ADS  Article  Google Scholar 

  31. 31.

    Zhang, P., Yang, J. & Centurion, M. Tilted femtosecond pulses for velocity matching in gas-phase ultrafast electron diffraction. New J. Phys. 16, 083008 (2014).

    ADS  Article  Google Scholar 

  32. 32.

    Floettmann, K. ASTRA—a space charge tracking algorithm. (DESY, 2017).

Download references


This work was supported by the World Class Institute (WCI) Program of the National Research Foundation of Korea (NRF), funded by the Ministry of Science, ICT and Future Planning (NRF grant no. WCI 2011-001), and an internal R&D programme at KAERI funded by the Ministry of Science and ICT (MSIT) of the Republic of Korea (525350-19), and partially supported by the University of Science and Technology (UST) UST Young Scientist Research Program, through the University of Science and Technology (no. 2017-YS-06), and a National Research Council of Science & Technology (NST) grant by the Korea government (MSIT) (no. CAP-18-05-KAERI). T.F. acknowledges funding from the Swiss National Science Foundation (SNSF) under grant no. 200020-178812.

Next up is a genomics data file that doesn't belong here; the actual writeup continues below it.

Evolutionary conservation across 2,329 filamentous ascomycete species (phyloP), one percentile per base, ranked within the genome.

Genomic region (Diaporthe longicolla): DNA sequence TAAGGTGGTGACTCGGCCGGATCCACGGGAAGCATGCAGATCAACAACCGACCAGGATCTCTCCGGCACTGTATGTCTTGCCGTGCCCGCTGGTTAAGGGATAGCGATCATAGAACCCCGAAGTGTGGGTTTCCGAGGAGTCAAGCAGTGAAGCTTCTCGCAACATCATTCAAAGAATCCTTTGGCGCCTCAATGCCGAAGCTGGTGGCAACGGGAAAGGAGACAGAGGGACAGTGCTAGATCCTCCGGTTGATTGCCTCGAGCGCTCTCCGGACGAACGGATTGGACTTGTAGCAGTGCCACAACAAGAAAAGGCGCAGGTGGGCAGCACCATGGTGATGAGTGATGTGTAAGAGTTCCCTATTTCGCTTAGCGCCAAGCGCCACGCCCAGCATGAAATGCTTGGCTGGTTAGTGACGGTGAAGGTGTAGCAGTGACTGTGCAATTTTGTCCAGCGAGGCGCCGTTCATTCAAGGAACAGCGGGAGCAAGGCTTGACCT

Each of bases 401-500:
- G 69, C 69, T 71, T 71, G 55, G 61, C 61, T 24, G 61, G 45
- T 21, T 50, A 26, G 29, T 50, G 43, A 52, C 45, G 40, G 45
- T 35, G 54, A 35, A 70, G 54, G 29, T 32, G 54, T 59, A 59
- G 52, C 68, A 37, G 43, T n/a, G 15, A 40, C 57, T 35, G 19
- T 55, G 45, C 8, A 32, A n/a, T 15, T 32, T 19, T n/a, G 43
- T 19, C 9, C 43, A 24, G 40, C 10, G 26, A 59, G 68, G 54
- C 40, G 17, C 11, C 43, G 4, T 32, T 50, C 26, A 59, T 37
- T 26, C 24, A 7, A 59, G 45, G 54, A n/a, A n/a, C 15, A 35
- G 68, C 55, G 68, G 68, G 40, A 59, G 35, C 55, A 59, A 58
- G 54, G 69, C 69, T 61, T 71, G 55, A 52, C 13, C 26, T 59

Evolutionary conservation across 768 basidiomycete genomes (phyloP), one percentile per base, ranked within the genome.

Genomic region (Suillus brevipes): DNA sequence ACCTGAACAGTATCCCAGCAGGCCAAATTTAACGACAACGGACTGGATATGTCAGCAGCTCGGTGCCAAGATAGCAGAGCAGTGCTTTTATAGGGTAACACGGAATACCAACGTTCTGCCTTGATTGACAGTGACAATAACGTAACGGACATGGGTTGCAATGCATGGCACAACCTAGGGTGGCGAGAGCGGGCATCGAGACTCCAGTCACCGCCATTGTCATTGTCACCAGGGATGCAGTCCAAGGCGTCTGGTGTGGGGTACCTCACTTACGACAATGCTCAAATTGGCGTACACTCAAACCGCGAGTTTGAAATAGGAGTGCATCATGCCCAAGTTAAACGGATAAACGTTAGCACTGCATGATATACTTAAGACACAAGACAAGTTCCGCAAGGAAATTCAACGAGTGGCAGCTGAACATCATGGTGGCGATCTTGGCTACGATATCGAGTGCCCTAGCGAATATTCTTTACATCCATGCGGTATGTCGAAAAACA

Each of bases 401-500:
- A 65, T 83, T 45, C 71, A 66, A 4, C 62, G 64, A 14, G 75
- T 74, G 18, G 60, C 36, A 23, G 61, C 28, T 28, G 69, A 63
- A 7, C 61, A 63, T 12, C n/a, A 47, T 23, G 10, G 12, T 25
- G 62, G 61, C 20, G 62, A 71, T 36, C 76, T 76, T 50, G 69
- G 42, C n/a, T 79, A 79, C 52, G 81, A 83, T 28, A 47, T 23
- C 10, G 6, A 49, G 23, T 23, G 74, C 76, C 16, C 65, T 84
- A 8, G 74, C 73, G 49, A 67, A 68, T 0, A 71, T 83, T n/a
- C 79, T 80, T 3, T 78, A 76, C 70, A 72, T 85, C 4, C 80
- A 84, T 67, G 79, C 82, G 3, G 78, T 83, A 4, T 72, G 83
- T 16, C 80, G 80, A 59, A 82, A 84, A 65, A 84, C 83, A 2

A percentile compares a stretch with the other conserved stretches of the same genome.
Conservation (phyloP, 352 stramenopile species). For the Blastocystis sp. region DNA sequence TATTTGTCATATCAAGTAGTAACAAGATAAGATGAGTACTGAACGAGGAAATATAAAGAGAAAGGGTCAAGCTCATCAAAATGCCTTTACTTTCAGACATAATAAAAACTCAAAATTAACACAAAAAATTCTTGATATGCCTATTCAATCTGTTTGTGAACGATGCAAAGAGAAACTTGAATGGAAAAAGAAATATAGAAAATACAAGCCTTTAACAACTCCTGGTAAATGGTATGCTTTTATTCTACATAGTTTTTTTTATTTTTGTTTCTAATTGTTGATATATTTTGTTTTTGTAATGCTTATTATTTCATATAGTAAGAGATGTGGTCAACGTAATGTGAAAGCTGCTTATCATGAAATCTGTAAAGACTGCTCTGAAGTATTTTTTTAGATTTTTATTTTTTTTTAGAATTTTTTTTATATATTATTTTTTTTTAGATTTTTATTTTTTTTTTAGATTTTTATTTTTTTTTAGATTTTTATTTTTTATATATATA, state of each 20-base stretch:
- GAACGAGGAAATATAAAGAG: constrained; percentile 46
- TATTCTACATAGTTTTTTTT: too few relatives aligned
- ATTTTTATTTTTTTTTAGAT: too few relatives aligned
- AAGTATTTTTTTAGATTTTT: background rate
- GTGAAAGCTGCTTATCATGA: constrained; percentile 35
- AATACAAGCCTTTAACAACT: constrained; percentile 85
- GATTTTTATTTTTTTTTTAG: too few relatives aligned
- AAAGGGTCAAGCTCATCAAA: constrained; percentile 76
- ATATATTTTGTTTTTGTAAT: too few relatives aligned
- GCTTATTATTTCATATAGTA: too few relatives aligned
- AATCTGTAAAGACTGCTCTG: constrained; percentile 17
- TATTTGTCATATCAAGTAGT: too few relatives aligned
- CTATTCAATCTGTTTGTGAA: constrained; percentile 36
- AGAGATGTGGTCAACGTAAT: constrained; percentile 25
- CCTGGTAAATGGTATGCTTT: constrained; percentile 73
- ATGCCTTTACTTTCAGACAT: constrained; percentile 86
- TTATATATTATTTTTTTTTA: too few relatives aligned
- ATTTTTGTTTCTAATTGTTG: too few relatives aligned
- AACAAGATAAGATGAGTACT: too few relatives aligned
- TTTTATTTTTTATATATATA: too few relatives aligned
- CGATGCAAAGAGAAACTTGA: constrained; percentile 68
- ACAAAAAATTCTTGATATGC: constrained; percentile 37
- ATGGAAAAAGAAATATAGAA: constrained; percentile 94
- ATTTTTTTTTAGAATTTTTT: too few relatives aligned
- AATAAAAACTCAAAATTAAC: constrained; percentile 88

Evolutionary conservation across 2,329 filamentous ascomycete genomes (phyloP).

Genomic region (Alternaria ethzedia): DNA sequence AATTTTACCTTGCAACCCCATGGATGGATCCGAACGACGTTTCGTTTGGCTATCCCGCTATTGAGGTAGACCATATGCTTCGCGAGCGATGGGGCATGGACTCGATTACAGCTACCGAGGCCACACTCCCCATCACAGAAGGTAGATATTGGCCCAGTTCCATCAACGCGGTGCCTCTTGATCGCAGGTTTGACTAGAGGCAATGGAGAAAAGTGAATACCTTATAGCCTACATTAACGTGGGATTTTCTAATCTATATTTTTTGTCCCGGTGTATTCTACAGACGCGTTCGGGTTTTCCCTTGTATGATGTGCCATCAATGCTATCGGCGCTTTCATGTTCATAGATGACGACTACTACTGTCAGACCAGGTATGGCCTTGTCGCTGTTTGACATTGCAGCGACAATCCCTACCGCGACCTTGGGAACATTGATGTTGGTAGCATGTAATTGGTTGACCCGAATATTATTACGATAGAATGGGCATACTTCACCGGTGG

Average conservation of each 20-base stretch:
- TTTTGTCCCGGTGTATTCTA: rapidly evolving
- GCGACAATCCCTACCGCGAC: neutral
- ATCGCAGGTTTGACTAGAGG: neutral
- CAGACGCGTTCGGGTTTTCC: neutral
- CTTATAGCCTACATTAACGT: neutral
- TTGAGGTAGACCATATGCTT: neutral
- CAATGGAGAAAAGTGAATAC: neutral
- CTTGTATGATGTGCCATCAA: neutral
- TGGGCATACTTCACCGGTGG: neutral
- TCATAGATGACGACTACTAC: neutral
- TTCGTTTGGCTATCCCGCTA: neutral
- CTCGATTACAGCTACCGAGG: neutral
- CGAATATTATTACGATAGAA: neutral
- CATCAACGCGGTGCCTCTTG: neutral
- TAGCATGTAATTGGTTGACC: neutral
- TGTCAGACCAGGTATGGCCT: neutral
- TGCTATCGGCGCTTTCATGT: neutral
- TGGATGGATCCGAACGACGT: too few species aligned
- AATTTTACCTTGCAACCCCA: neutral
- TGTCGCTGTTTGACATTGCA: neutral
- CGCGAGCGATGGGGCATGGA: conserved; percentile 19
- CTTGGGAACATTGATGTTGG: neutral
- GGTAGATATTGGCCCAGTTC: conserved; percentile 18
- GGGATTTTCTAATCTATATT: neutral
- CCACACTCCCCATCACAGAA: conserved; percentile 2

Author information




H.W.K., N.A.V., K.Y.O., K-H.J., S.H.P., S.P., T.F. and Y.U.J. carried out the UED and THz streaking experiment. I.H.B., M.H.K., Y.C.K., K.L. and F.R. led the THz and optical characterization experiments. J.S. and J.K. carried out the synchronization between the laser and RF signal. S.C. carried out the bismuth sample growth. H.W.K., N.A.V. and K.Y.O. carried out the simulations and performed the data analysis. H.W.K. and Y.U.J. wrote the manuscript, with input from all authors.

Corresponding author

Correspondence to Young Uk Jeong.

Ethics declarations

Competing interests

The authors declare no competing interests.

Additional information

Publisher’s note Springer Nature remains neutral with regard to jurisdictional claims in published maps and institutional affiliations.

Supplementary information

Supplementary Information

Supplementary Figs. 1 and 2, materials and methods, Table 1 and equations (1)–(6).

Rights and permissions

Reprints and Permissions

About this article

Verify currency and authenticity via CrossMark

Cite this article

Kim, H.W., Vinokurov, N.A., Baek, I.H. et al. Towards jitter-free ultrafast electron diffraction technology. Nat. Photonics 14, 245–249 (2020).

Download citation

Further reading


Quick links

Nature Briefing

Sign up for the Nature Briefing newsletter — what matters in science, free to your inbox daily.

Get the most important science stories of the day, free in your inbox. Sign up for Nature Briefing